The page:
It's important to know that freezing your eggs does not guarantee a baby, but it offers a good insurance plan. Future success rates depend on factors such as lifestyle and age. It's crucial to remember that before the eggs are ready for use, they must complete several steps prior to pregnancy including surviving thawing, fertilisation, and implantation.
These add-ons include pre-implantation genetic screening (PGS); endometrial scratch (which was the only add-on clinically proven to show some benefit); and additional bloods and immunology testing, to name but a few. New, experimental treatments with a significant or growing body of anecdotal evidence behind them are how many of these treatments could best be described
My partner and I are lucky. We have both worked for many years in a succession of well-paid roles and managed to live well. When we were told that the only option was IVF, and that we would have to pay, I was in the fortunate position that I had just received a bonus from work and my partner had a little saved.
Truth is....... I just don't know how to switch that feeling off. I've got people telling me "you need another" as well as the natural born feeling of wanting babies that runs through my veins. The thought of really not wanting to have another baby, I simply can't relate to... but I know I will always, even when I'm old and wrinkly have this need for a baby.
Different dosages of drugs are used by different clinics, with some clinics even using 600 IU of FSH per day which is very high. Some clinics also give "off label" medication during the implantation phase and early pregnancy. It is concerning that there is no regulation as to what drugs are given and in what dosages.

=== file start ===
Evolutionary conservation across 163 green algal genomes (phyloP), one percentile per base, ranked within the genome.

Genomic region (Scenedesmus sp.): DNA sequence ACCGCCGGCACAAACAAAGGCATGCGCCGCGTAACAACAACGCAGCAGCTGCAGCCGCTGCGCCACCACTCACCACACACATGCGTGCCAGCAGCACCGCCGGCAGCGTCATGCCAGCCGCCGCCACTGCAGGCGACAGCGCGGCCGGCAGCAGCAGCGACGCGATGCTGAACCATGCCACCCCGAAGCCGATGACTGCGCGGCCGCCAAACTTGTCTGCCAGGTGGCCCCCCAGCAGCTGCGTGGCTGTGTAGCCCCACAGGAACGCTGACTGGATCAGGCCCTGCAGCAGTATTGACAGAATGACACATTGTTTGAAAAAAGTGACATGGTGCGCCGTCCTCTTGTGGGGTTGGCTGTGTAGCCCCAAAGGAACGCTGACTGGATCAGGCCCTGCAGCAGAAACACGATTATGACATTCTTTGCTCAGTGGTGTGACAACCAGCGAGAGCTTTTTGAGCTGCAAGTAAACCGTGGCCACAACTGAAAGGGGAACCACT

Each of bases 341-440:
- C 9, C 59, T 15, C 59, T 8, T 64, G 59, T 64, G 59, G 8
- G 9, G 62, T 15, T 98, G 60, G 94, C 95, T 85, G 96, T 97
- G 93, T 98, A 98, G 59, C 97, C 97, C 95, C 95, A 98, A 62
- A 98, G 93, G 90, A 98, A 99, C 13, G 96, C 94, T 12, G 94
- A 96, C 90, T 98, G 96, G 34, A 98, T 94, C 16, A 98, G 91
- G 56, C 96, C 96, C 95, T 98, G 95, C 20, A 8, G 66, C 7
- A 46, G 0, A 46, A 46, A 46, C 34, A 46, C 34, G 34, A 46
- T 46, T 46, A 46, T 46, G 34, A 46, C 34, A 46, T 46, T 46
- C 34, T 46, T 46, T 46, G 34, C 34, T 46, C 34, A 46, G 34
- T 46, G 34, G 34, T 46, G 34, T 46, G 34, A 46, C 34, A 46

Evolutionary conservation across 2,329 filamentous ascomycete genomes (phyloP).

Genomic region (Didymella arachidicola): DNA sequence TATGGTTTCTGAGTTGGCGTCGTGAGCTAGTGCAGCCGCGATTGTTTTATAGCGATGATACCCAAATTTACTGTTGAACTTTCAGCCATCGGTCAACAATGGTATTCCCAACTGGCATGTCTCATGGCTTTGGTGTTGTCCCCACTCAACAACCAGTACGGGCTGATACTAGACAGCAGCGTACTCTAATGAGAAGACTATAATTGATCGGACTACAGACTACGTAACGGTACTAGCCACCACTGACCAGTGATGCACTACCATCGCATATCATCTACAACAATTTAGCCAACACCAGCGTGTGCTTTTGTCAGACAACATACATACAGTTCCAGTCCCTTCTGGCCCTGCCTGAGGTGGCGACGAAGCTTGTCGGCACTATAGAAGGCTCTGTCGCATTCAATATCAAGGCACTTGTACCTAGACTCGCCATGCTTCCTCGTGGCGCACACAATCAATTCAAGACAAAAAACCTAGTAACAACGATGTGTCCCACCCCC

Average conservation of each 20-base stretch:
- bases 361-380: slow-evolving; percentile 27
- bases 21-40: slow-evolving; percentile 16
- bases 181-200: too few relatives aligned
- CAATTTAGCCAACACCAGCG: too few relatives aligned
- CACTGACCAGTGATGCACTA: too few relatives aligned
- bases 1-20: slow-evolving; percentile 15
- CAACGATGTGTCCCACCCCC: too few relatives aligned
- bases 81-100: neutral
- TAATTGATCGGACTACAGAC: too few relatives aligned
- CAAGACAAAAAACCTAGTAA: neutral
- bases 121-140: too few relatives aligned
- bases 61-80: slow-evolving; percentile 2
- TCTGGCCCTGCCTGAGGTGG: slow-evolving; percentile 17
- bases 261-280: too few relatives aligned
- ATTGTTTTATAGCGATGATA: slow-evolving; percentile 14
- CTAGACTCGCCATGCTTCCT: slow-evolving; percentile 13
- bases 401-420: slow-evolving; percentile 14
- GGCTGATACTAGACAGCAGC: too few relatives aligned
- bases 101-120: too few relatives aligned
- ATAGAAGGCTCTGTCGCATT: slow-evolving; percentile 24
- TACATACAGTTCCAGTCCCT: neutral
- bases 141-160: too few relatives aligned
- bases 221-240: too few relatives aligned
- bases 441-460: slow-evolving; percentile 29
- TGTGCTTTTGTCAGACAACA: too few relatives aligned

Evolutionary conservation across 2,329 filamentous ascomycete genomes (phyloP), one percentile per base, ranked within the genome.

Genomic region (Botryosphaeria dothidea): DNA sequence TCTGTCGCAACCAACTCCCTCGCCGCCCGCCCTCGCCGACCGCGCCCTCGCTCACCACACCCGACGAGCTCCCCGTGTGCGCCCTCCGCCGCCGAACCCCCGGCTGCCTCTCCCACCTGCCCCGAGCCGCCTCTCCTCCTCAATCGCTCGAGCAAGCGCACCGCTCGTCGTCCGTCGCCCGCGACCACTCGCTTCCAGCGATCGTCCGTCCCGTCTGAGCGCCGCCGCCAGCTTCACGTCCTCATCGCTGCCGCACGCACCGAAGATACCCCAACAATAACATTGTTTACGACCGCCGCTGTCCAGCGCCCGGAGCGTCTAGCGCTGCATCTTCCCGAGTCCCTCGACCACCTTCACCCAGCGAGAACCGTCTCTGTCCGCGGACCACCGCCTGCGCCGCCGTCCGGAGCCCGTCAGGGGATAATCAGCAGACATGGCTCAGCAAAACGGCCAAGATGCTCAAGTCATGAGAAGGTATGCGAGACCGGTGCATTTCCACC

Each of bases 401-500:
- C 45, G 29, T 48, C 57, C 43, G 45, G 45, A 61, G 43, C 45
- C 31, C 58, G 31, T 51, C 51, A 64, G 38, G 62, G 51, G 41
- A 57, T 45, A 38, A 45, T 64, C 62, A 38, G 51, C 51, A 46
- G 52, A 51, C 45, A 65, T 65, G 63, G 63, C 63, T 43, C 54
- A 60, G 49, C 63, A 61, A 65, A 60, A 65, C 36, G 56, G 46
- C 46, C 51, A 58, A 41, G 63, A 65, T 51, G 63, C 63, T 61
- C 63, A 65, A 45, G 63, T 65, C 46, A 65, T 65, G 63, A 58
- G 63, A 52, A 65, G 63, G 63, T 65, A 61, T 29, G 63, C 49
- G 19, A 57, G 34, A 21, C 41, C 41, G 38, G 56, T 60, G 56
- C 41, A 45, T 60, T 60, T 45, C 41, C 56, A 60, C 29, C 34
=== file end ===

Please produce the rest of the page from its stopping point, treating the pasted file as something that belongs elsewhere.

The concept of womb transplantation is not new, originally put forward in the 1960s as a possible cure for infertility. The success of IVF treatment in the 1970s, however, saw the idea of womb transplantation disappear, and the field move in the direction of life-saving surgery, such as lung, heart and kidney transplantation.
There have been some tremendous scientific developments over the last three decades in the realm of assisted conception, opening a great number of doors for women and transforming the way we think about fertility. However, I still believe that self-care needs to be front of mind for couples that are trying to conceive.
One of the problems with treating infertility in Britain is that infertile couples are often sent straight to IVF clinics. They come to expect the need for IVF. Instead, we need to get them thinking in a different, much more positive way rather than scheduling them in for three rounds of expensive treatment as soon as they've walked through the door. It is not all about IVF.
No matter what holiday you are celebrating this time of year albeit Christmas, Festivus, Kwanza, Hanukkah, and any others I may have missed, this is the time of year where family gathers. Traditions are made and repeated. Tis' all about the kids this season. Kids, yes the one thing missing out of 1 in 8 couples lives.
In my work and medical research, I've seen an increase in the number of women actively seeking out Natural or Mild approaches as their first choice for IVF treatment. However, I still feel that for women who are having difficulty in conceiving, awareness about fertility treatments and different IVF options remains far too low.